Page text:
This was a beautiful thing to ponder because it speaks to the unconditional belief in other people’s vision for their work. How often does money come with strings attached, contractual obligations that compromise and control the creative vision?

I’ve seen this happen to musicians and songwriters over the years, who live the dream and get the record deal, only to realise that it’s not about the art; it’s about the money. The money is obviously an investment, not a gift. It’s not a case of someone financially supporting the potential creation of something they believe in for its own sake; it’s about backing an artist they believe will make them profit.

Of course, that’s how an industry works, and its underpinned by business deals. But are there other ways to think about investment in the creators we believe in? I suppose it’s the beauty of Patreon and Bandcamp, where we can directly support our favourite artists and creators. Everyone has different motives underpinning their support, but ultimately these platforms allow us to give to the people and work we want to see flourish.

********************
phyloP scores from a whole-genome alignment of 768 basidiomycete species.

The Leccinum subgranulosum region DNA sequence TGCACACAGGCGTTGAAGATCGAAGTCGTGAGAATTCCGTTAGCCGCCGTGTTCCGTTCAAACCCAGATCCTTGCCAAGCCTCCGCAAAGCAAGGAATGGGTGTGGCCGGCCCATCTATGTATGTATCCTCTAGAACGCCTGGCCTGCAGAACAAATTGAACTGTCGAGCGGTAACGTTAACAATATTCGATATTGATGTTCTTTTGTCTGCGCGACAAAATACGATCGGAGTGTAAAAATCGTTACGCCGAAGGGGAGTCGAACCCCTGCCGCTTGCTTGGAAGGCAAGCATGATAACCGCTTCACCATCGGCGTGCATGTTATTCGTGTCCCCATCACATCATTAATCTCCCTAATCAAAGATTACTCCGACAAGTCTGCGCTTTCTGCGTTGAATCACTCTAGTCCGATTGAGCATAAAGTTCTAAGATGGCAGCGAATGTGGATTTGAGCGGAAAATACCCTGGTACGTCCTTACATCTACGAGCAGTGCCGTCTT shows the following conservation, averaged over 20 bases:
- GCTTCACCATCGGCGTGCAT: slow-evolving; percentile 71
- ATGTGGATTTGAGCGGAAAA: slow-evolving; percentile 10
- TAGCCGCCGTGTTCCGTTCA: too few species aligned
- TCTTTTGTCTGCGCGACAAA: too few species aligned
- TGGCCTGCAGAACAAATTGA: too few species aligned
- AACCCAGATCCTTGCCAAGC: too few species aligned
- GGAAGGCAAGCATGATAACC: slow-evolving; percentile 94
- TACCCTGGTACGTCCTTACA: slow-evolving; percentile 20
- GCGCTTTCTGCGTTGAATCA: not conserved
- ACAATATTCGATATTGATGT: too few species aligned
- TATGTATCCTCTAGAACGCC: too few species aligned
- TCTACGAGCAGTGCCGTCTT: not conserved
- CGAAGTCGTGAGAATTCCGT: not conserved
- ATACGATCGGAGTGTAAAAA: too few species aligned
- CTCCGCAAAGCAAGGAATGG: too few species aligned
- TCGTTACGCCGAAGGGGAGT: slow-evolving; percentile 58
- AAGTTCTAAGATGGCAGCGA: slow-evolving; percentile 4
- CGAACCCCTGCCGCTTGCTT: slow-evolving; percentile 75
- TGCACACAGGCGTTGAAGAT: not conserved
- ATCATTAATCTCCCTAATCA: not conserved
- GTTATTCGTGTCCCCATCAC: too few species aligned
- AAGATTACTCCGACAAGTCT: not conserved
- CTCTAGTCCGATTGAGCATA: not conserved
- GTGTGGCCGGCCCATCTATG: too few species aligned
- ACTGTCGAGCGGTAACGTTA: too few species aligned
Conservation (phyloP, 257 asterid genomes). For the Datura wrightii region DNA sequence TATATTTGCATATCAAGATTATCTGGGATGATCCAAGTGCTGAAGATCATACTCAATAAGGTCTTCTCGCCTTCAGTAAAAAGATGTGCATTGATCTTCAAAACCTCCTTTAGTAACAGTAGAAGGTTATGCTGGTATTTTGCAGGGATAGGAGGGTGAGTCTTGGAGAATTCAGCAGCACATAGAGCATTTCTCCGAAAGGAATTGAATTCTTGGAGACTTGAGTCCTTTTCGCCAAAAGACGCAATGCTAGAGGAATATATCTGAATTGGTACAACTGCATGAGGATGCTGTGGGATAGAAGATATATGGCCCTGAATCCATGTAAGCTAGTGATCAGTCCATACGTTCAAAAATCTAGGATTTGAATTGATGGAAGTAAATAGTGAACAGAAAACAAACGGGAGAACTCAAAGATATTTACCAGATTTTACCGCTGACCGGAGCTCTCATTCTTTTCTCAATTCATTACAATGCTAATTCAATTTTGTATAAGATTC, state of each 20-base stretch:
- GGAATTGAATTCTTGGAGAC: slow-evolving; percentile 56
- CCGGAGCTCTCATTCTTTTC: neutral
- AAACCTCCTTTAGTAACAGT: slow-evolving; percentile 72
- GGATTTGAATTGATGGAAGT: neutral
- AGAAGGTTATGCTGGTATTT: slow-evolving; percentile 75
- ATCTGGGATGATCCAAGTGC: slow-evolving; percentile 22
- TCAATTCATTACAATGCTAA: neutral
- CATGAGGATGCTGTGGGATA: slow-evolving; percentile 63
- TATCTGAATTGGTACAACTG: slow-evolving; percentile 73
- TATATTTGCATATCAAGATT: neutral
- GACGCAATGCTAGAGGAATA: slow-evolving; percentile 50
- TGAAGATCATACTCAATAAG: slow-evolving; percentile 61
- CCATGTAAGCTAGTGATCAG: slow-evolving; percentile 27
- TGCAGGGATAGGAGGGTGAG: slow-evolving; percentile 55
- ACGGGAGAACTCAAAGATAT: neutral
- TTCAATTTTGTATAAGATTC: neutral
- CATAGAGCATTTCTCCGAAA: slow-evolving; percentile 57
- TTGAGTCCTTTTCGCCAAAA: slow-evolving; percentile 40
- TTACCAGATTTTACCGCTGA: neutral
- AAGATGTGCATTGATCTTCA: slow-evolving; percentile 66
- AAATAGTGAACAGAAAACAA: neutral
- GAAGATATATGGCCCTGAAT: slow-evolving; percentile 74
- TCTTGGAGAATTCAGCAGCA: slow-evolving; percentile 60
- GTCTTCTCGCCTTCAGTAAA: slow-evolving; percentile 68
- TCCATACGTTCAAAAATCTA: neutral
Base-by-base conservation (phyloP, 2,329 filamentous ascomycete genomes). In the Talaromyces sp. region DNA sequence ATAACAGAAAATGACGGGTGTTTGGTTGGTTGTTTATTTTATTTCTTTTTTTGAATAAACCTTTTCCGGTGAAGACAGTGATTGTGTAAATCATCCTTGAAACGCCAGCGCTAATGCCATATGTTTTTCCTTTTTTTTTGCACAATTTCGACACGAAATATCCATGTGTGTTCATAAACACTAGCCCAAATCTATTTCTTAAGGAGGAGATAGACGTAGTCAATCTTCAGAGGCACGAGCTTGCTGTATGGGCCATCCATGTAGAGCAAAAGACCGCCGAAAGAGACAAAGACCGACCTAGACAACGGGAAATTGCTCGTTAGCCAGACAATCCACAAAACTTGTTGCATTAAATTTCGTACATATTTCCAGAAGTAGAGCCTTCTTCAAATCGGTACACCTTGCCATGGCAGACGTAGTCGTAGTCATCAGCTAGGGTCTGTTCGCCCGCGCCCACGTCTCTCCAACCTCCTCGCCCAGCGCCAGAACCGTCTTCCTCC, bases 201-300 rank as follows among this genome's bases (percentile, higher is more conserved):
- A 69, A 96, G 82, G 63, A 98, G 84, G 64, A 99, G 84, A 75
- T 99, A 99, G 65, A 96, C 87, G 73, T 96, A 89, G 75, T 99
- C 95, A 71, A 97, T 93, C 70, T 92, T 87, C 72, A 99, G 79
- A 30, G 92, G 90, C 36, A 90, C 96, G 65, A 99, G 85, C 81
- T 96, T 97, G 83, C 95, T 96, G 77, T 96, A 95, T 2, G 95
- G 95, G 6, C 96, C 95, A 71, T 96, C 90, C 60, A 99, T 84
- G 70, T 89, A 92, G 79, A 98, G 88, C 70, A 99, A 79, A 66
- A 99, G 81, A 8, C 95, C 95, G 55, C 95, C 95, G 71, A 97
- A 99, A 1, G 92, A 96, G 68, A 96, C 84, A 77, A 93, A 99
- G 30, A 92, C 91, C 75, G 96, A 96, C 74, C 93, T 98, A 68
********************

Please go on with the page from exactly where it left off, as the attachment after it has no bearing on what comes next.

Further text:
Questions For Reflection: The Money Changed Everything

We used the following questions for further reflection.

  • What would you choose to do if money wasn’t an obstacle?
  • What is something that money makes more challenging?
  • What might society look like if people didn’t need to worry about making money to survive? How do you think people would use their time? What values/priorities would emerge?
  • What is the most important lesson you’ve learned about money?

We have an open discussion in The Haven and a space to share anything you come up with – I’ve added some unfinished poems and an attempt at a painting. Seeing how different people interpret these prompts and answer those reflection questions is great fun. It expands horizons and helps untangle all kinds of things that might be causing frustration and stuckness.

Join us over at The Haven